When Kevin Perkins, the FBI’s Associate Deputy Director, stated in the hearing that the FBI “has provided nearly 400,000 pages of documents and 136,000 emails to the IG in the past year alone,” Committee Chairman Chuck Grassley (R-IA) responded by saying, “I appreciate all of the statistics you gave us, but mathematically, all of those don't equal A-L-L.”
Even DOJ didn’t defend OLC’s ruling. Carlos Uriarte, the Associate Deputy Attorney General, said DOJ is “very committed to working with Congress on a legislative solution,” and does not “want to be in a position of having to deal with these issues. We think [the IG] should get everything he needs and erase any question about his independence. Absolutely.”
OLC did not provide a witness to testify on the office’s behalf.
During the hearing, other threats to effective oversight were also discussed. Senator Cornyn brought up long-standing vacancies at IG offices, using the Department of Veterans Affairs vacancy as a prime example (something POGO has reported on and testified about extensively). “The President has continuously failed to appoint Inspectors General in a timely fashion… despite letters from Congress urging him to do so,” Cornyn said. “If any agency is in need of an Inspector General, it’s the scandal-ridden VA.”
In her written statement, Brian highlighted an additional barrier to the DOJ OIG’s authority: a different office at DOJ—the Office of Professional Responsibility (OPR)—that has been given the exclusive authority to investigate allegations of prosecutorial misconduct by DOJ attorneys. Brian was especially concerned that OPR, which has documented hundreds of cases of recklessness or intentional misconduct by DOJ attorneys over the past decade, “does not release identifying information in its records…meaning we have no way of knowing if anyone was held accountable” for misconduct investigated by that office. (For more information on OPR, check out POGO’s 2014 report and a related blog post). It should be noted that OIGs are not perfect in this regard either. They do not always name names, and sometimes don’t post their reports at all. POGO and its allies have called on the DOJ OIG and other watchdogs to release even more information when they substantiate allegations of wrongdoing, especially misconduct committed by senior officials.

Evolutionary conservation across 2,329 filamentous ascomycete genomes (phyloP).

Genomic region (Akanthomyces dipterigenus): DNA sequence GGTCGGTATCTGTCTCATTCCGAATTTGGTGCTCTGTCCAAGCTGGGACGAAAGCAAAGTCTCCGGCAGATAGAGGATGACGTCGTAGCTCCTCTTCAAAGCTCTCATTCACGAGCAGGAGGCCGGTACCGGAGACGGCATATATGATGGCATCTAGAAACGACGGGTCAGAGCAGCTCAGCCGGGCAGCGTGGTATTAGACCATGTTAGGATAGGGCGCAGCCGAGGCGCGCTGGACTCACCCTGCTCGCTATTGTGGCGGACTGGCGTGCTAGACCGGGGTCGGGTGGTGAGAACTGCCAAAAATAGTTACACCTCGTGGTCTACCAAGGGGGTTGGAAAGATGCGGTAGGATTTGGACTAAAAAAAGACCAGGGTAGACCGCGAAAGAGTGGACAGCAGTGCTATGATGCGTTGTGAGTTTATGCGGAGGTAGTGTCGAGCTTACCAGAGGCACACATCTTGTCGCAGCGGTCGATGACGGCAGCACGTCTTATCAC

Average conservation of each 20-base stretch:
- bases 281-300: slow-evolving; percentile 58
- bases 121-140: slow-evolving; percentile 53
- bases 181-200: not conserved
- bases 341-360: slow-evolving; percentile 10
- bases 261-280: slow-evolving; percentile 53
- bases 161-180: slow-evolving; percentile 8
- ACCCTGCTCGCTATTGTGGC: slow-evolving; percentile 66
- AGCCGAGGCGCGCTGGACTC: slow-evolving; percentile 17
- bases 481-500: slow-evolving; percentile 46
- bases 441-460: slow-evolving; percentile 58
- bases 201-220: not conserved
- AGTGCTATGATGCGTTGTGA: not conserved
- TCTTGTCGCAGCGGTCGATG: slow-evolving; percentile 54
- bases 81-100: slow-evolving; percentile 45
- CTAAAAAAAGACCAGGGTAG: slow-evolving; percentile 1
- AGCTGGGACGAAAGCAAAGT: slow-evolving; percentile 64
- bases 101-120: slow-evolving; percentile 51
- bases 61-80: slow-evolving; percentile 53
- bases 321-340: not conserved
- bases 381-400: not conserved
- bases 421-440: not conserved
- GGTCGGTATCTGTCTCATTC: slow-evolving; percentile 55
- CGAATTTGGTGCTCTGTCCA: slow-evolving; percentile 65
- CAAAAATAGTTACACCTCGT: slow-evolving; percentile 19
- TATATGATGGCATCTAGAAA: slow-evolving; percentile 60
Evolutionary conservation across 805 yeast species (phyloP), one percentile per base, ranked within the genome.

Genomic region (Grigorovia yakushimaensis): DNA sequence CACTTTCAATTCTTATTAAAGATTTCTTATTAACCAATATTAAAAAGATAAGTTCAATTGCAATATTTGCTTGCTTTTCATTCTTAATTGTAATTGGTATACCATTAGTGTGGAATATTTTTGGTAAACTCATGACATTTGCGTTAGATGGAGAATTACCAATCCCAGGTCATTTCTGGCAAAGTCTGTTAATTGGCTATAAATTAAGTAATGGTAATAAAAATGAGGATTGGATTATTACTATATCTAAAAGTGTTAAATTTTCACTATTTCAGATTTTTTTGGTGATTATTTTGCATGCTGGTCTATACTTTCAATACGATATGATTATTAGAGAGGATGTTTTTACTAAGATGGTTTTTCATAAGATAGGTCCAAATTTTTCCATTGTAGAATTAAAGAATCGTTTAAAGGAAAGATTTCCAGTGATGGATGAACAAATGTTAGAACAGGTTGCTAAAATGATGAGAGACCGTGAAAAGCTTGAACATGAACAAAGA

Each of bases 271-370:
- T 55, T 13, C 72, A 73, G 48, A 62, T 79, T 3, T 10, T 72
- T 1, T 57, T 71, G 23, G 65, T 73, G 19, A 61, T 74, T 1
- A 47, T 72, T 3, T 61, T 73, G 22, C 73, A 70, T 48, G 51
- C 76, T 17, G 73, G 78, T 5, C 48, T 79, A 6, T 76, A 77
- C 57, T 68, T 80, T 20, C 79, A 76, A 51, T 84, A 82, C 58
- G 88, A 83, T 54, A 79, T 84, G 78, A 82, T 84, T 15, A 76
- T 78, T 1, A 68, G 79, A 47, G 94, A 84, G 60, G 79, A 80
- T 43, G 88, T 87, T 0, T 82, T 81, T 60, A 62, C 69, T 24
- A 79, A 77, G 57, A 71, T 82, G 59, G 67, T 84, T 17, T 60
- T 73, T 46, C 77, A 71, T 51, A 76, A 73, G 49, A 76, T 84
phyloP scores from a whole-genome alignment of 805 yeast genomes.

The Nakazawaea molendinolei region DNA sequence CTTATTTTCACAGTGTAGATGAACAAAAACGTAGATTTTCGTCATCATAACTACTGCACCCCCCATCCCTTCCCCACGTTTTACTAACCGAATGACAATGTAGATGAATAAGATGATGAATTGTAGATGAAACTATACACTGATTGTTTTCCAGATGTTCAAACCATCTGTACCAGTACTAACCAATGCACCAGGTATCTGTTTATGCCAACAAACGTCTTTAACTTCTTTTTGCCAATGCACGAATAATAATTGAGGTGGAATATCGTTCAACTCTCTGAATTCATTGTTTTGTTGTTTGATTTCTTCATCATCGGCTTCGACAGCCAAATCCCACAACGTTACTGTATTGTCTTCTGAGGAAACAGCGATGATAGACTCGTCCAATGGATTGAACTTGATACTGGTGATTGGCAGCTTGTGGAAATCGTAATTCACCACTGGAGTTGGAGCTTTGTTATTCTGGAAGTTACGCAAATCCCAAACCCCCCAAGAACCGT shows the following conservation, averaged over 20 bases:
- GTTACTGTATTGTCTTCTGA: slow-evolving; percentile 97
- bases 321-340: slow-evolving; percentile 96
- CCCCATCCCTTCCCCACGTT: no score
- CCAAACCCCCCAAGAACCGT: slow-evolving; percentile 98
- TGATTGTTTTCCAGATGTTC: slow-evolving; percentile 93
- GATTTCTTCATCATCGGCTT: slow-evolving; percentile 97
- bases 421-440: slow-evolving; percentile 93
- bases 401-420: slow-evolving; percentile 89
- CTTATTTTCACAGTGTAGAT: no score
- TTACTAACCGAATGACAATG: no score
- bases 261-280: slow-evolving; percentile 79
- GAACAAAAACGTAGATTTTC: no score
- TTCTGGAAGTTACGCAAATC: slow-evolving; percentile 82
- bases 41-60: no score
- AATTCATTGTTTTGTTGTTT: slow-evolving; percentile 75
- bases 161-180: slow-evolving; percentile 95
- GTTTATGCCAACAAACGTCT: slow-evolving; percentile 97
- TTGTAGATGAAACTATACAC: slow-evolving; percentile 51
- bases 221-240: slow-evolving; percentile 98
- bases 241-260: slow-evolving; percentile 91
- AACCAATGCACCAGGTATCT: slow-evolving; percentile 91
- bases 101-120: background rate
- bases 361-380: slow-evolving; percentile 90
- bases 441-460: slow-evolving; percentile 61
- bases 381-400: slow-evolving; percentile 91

At the close of the hearing, POGO had several additional recommendations that it shared with the committee. We recommended clarifying that “all” means “all” in the Inspector General Act, giving the DOJ OIG more authority to investigate misconduct by DOJ prosecutors (as was proposed in a bipartisan bill co-sponsored by a member of the Judiciary Committee, Senator Mike Lee (R-UT)), and removing other barriers to IG access, such as giving watchdogs and their agencies the ability to share their data systems to better detect and recover improper payments. We urge Congress to pass a bipartisan IG empowerment bill co-sponsored by Chairman Grassley that would go a long way towards making these watchdogs more independent and effective.